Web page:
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CICT reports 2HFY2021 DPU of 5.22 cents on enlarged base; FY2021 DPU of 10.40 cents

·4-min read

Tony Tan, CEO of the manager says the REIT remains “cautiously optimistic” in its outlook for 2022 for three reasons. Here's why.

The manager of CapitaLand Integrated Commercial Trust (CICT) has reported a distribution per unit (DPU) of 5.22 cents for the 2HFY2021 ended December, 8.9% lower y-o-y. This brings the DPU for the FY2021 to 10.40 cents, 19.7% higher y-o-y.

Distributable income for the 2HFY2021, however, grew 30.5% y-o-y to $338.8 million, largely driven by contribution from the assets under the former CapitaLand Commercial Trust (CCT) and 100% contribution from Raffles City after the merger with CCT in 2HFY2020.

The lower DPU for the period is likely due to the enlarged base from the 127.6 million new units issued under the REIT’s private placement to raise some $250.0 million of equity proceeds in December 2021.

An advanced distribution of $314.3 million for the period from July 1, 2021 to Dec 15, 2021, will be paid on Jan 28. The remaining distribution of $24.5 million from Dec 16 to Dec 31, 2021, will be paid on March 15.

2HFY2021 gross revenue climbed by 54.5% y-o-y to $659.4 million mainly due to contribution from the enlarged portfolio following the merger in October 2020. The lower rental waiver granted to tenants in the 2HFY2021 contributed to the higher amount as well.

2HFY2021 property operating expenses increased by 38.4% y-o-y to $180.5 million mainly due to the merger in October 2020.

Accordingly, net property income (NPI) for the 2HFY2021 stood 61.6% y-o-y up at $478.9 million.

During the half-year period, finance costs stood 10.7% higher y-o-y at $8.2 million mainly from borrowings drawn down to fund the merger.

Share of results of joint venture in the 2HFY2021 grew $119.6 million to $133.5 million mainly due to the gain on disposal on One George Street and fair value gain on investment properties of CapitaSpring.

FY2021 gross revenue surged by 75.1% y-o-y to $1.31 billion mainly due to the contributions from the enlarged portfolio.

FY2021 property operating expenses increased 52.3% y-o-y to $354.0 million for the same reasons.

As a result, NPI for the FY2021 increased by 85.5% y-o-y to $951.1 million.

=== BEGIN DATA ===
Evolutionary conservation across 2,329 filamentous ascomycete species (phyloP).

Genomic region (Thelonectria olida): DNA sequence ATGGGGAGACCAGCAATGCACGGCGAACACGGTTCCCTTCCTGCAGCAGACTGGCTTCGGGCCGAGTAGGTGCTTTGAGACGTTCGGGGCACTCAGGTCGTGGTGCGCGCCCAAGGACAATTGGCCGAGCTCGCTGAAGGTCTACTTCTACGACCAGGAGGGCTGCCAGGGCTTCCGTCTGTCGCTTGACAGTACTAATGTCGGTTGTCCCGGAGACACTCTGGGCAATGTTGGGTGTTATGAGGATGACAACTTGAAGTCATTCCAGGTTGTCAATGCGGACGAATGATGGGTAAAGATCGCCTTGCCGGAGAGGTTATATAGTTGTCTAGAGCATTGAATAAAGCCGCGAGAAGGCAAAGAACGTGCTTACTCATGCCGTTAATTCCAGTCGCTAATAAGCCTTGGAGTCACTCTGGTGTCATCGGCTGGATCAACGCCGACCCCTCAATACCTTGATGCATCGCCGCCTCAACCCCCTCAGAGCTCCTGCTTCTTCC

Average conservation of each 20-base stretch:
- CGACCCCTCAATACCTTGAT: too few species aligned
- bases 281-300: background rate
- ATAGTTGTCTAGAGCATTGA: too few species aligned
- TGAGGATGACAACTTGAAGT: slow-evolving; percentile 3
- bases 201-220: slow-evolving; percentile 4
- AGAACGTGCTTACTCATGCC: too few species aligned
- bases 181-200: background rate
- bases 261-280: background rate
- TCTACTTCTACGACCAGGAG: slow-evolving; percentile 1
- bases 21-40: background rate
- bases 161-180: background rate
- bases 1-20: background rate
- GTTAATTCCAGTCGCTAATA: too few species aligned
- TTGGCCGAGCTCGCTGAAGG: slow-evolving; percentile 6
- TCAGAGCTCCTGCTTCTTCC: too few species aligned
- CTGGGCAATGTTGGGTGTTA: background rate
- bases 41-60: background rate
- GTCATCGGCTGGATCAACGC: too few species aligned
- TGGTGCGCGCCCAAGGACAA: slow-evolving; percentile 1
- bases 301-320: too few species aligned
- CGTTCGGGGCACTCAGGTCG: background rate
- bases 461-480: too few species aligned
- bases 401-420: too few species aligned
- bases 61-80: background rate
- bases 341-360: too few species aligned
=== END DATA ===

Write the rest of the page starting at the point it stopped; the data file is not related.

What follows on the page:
Finance costs for the FY2021 stood 42.2% y-o-y higher due to borrowings drawn down from the merger.

Share of results of joint venture stood $154.3 million higher at $140.2 million.

As at end-December, CICT reported a portfolio occupancy of 93.9% with a weighted average lease expiry (WALE) of 3.2 years.

During the year, the REIT signed around 1.9 million sq ft of new leases and renewals.

CICT’s aggregate leverage stood at 37.2% as at end-December.

Cash and cash equivalents as at end-December stood at $365.1 million.

“CICT is pleased to deliver a DPU of 10.40 cents in FY2021 against the backdrop of an ever-evolving pandemic and a challenging business environment. We continue to support our tenants in times of uncertainty by managing their space requirements with agility,” says Teo Swee Lian, chairman of the manager.

“For retail tenants affected by Covid-19, we have provided them with relevant omnichannel marketing support and granted them rental waivers. Doing so has built greater resilience into CICT’s portfolio, and positioned it well to benefit from the market upturn,” she adds.

In Australia, Teo says the REIT’s inroads into the country’s central business district (CBD) office market will enable it to “capitalise on the country’s reopening theme and add another stable income stream in the near future”.

Singapore will remain CICT’s home base and key market, she continues.

Tony Tan, CEO of the manager says the REIT remains “cautiously optimistic” in its outlook for 2022.

“Firstly, CICT’s portfolio valuation as at end-2021 was up 3.5% year-on-year, signifying an improving outlook for Singapore’s retail and office market. Secondly, CICT’s portfolio operating metrics have remained resilient after weathering through the challenges of 2021. Importantly, properties such as 21 Collyer Quay and Six Battery Road that have undergone upgrading works in the last two years, the newly completed development project CapitaSpring as well as the completion of the three Sydney assets, are expected to meaningfully contribute income from 2HFY2022,” he says.

“2HFY2021 saw the active and disciplined execution of CICT’s portfolio reconstitution strategy, whereby capital unlocked from the sale of non-core assets was recycled into higher-yielding investment opportunities that enhance CICT’s foundation for growth. This journey continues into 2022 as we unlock the value of JCube through an asset sale forS$340.0 million. Going forward, we will continue to stay nimble and flexible as we strive to further strengthen CICT’s portfolio and ride the economic recovery of Singapore, Australia and Germany,” he adds.

Units in CICT closed 2 cents lower or 1.01% down at $1.96 on Jan 27.

Photo: CapitaLand

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